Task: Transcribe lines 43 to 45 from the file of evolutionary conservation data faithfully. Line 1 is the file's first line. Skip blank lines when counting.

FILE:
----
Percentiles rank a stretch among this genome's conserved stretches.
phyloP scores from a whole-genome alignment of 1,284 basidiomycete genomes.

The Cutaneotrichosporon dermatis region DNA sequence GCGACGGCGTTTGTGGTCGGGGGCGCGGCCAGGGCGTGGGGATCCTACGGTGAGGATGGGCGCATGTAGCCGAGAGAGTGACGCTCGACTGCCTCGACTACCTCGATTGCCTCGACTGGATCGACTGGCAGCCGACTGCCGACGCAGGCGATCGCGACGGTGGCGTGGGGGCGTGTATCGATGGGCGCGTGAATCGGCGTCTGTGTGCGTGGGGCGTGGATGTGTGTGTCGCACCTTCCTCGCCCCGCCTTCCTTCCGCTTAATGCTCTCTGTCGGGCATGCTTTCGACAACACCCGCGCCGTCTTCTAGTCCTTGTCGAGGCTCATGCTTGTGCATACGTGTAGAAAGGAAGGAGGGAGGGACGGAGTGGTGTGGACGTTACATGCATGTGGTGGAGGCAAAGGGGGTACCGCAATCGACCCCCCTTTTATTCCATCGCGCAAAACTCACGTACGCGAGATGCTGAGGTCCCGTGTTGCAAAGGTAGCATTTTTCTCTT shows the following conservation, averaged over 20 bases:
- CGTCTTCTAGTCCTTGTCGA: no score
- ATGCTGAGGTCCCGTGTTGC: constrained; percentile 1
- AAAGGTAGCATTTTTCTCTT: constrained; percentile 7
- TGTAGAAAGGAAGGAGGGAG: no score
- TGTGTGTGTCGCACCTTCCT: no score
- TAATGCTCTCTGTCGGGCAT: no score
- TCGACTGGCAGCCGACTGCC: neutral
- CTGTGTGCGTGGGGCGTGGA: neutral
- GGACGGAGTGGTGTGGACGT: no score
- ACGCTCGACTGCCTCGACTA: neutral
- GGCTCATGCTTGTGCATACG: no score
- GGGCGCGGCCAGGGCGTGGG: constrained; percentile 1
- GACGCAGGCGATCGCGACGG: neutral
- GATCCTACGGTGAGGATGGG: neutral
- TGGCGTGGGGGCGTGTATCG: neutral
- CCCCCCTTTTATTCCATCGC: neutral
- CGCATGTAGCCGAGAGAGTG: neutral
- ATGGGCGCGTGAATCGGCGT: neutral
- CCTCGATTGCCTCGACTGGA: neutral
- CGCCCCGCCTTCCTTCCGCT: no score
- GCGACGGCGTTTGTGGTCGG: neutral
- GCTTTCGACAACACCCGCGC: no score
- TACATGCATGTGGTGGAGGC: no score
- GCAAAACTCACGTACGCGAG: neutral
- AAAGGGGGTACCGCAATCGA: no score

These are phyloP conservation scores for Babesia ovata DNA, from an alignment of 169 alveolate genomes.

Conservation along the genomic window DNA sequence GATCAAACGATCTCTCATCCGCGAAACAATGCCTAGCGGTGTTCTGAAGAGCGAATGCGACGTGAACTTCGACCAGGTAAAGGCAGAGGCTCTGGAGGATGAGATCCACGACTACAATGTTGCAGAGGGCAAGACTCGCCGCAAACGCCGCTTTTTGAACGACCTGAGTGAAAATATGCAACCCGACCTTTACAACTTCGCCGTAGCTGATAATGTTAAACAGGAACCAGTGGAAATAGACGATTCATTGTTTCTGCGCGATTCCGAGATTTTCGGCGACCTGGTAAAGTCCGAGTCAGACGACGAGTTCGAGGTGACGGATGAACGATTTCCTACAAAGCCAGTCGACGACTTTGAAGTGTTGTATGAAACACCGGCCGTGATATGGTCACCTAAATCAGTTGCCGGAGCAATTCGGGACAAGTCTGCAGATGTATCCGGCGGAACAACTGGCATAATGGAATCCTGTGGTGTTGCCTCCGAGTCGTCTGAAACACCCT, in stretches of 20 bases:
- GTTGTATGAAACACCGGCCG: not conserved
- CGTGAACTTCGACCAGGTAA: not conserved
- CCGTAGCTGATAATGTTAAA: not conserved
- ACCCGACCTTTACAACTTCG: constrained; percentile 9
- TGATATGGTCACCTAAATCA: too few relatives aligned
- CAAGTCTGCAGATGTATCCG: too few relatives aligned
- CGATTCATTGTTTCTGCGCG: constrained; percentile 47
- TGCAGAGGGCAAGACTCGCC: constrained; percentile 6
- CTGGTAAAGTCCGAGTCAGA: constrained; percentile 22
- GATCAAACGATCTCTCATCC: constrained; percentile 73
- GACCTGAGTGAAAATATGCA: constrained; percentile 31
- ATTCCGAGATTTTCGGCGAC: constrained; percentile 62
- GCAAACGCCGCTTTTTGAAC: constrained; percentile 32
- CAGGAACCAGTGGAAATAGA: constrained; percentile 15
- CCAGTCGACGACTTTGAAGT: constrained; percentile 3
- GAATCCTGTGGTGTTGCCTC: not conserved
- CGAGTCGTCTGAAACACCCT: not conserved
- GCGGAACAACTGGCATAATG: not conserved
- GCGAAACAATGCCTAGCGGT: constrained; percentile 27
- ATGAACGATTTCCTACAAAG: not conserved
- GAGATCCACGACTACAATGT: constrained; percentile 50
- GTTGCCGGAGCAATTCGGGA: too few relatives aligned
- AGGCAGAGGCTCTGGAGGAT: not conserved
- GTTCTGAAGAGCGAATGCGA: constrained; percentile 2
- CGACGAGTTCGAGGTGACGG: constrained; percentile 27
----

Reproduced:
- GCAAACGCCGCTTTTTGAAC: constrained; percentile 32
- CAGGAACCAGTGGAAATAGA: constrained; percentile 15
- CCAGTCGACGACTTTGAAGT: constrained; percentile 3